On Thursday night, the Canadiens were back in action trying to halt their newest losing streak at two games. To do so, they travelled to Raleigh to face the Carolina Hurricanes in a game that promised to be more tightly contested than the sloppy scoring festival that occurred at the Bell Centre only one week ago. After missing Sebastian Aho in that game, Carolina had him back in the lineup for this one. For Montreal, Byron was in the lineup despite a nasty looking crash into the boards on Tuesday night. Other changes included Jordie Benn and Daniel Carr back in action as David Schlemko and Logan Shaw were watching this one. These changes proved ineffective as the Habs were never able to solve Cam Ward, losing 2-0 in the process of extending yet another losing streak.
The Habs came out skating hard on the opening shift and controlled the play in the Carolina zone, even if they mustered no shots for their effort. Their control of the game would not last long as with only one minute played, an errant pass by Jakub Jerabek lured Joe Morrow into committing the first infraction of the game. It was certainly not the desired first shift for Morrow who had played an excellent game on Tuesday night. The Carolina power play featured some good puck movement, but the Canes were not able to draw first blood. Carolina did create momentum though, so they controlled play for the few minutes following the man advantage. The Habs finally pushed back as the Max Pacioretty, Paul Byron, and Charles Hudon line got a good forecheck going to keep the Canes in their own zone.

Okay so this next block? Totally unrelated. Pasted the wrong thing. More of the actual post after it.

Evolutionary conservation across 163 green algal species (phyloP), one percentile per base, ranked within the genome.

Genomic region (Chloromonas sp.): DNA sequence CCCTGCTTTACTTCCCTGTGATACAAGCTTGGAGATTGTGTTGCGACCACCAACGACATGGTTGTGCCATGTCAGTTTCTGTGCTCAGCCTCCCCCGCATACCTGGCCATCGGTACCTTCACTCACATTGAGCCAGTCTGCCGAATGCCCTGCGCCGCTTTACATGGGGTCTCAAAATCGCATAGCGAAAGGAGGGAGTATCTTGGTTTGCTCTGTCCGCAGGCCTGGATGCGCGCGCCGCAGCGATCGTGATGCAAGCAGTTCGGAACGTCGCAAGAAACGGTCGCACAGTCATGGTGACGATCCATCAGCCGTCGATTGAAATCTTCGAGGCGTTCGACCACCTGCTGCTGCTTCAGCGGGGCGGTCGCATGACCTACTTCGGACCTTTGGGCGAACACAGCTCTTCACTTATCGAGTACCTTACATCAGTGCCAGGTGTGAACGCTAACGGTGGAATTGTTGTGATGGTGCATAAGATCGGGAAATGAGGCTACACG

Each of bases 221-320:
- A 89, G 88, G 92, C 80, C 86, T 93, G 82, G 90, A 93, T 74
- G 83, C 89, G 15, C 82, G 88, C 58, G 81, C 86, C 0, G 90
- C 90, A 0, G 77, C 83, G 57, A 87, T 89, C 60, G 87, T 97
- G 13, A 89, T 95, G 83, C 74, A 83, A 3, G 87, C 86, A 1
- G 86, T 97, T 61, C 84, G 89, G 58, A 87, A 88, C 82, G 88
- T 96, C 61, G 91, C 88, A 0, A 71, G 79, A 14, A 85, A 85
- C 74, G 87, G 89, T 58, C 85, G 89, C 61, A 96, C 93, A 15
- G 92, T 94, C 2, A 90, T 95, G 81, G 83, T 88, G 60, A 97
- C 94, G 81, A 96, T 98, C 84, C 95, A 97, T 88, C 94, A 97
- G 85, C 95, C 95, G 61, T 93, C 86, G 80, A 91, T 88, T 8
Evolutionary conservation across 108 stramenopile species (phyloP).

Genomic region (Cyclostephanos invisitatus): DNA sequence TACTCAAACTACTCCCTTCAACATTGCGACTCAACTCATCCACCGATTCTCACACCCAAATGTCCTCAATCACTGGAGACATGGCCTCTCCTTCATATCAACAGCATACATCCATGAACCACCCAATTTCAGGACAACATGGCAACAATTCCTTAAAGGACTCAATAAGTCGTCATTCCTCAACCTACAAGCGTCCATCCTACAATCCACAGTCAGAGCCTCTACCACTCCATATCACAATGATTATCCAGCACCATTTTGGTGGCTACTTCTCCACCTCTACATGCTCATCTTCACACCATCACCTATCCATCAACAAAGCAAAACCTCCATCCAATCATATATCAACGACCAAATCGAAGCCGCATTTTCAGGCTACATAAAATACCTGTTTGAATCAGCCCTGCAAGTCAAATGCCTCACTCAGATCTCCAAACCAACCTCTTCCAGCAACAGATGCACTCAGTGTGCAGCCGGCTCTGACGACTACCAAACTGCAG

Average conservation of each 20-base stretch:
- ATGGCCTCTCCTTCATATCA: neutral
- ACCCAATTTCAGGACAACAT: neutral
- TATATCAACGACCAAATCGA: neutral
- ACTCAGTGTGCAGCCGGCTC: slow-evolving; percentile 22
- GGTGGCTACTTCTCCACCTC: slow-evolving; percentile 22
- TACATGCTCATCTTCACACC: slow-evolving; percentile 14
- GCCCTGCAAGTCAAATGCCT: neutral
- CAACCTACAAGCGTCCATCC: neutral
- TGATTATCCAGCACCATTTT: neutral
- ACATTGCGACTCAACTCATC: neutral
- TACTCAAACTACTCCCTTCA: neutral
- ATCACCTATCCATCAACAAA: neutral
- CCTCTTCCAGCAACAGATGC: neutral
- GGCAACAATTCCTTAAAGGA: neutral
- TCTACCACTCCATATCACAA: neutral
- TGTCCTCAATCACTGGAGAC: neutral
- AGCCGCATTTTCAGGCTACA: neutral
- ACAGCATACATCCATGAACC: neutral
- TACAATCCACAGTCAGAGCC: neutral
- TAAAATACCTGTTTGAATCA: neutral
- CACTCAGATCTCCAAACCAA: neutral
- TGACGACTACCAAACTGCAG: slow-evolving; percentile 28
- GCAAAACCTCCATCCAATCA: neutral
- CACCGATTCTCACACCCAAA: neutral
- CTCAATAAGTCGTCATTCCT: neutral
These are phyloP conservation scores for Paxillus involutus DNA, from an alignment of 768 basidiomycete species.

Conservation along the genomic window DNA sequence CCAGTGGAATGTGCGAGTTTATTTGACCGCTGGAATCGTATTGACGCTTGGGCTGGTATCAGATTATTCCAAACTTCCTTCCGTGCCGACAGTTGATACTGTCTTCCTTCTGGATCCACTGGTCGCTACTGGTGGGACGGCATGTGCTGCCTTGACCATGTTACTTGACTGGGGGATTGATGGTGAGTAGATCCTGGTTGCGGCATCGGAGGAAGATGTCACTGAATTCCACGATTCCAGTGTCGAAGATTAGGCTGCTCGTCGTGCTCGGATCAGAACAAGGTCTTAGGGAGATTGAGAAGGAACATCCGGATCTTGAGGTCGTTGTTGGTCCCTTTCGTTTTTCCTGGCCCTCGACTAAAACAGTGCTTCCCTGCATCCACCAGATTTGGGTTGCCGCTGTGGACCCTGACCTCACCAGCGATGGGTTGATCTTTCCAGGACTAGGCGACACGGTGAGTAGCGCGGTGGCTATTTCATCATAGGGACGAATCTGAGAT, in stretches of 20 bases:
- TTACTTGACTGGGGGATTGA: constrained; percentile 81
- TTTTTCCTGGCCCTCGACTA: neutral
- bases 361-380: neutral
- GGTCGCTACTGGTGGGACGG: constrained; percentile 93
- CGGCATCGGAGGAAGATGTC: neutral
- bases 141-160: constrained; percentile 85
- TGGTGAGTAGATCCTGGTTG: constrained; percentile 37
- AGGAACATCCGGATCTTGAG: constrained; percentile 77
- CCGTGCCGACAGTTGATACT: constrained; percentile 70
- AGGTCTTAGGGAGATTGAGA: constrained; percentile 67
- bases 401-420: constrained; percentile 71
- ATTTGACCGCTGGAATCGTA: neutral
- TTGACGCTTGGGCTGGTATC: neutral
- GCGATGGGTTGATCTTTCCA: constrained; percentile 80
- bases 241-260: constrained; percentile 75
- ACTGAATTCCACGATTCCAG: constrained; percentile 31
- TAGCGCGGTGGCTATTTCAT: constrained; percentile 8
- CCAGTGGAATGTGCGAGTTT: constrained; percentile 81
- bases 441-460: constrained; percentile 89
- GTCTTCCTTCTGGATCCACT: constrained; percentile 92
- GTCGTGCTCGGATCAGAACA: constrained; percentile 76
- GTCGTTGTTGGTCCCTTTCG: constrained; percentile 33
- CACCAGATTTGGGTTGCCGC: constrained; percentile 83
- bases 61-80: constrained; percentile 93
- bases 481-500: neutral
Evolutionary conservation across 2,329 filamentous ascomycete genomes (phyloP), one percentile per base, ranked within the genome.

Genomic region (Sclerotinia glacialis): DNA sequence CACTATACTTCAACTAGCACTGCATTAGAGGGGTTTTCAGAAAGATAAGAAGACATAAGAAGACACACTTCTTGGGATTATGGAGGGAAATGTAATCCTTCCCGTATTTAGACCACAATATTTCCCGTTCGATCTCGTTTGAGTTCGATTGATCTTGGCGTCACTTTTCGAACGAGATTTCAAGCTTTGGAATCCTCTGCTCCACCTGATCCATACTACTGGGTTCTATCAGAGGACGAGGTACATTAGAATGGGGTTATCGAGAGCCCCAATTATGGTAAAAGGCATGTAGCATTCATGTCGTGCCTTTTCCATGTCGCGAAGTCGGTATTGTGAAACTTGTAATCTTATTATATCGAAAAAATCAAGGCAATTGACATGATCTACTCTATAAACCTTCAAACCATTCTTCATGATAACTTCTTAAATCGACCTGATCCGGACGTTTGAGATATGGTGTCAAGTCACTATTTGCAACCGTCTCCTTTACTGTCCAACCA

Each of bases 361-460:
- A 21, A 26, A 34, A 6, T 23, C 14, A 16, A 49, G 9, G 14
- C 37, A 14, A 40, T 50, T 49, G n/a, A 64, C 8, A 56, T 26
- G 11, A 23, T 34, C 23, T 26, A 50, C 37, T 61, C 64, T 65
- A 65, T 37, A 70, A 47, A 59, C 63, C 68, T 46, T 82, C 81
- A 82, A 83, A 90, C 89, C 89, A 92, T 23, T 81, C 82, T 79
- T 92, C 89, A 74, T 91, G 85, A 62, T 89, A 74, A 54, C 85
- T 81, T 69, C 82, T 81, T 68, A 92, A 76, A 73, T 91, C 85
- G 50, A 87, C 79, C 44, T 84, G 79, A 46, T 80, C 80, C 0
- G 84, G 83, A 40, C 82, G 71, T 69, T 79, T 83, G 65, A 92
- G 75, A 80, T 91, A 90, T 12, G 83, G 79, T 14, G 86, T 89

Despite this good play, the Habs remained without a shot until the period passed the 15-minute mark. The Habs got their best scoring chance of the period when Jonathan Drouin gained the offensive zone and sent a cross-ice pass to Jerabek. Jerabek timed his pass with the streaking Morrow in front of the net, but the deflection went wide. With under four minutes to play in the period, Carey Price sent a pass past his defender, creating a scoring chance for Lee Stempniak in the process. Price would hustle back to his crease and make a nice shoulder save to stop the best scoring chance of the period as both teams returned to the locker room scoreless. In the final minutes of the period, the Habs really looked dangerous in the Carolina zone, something they surely hoped to carry with them to the second period.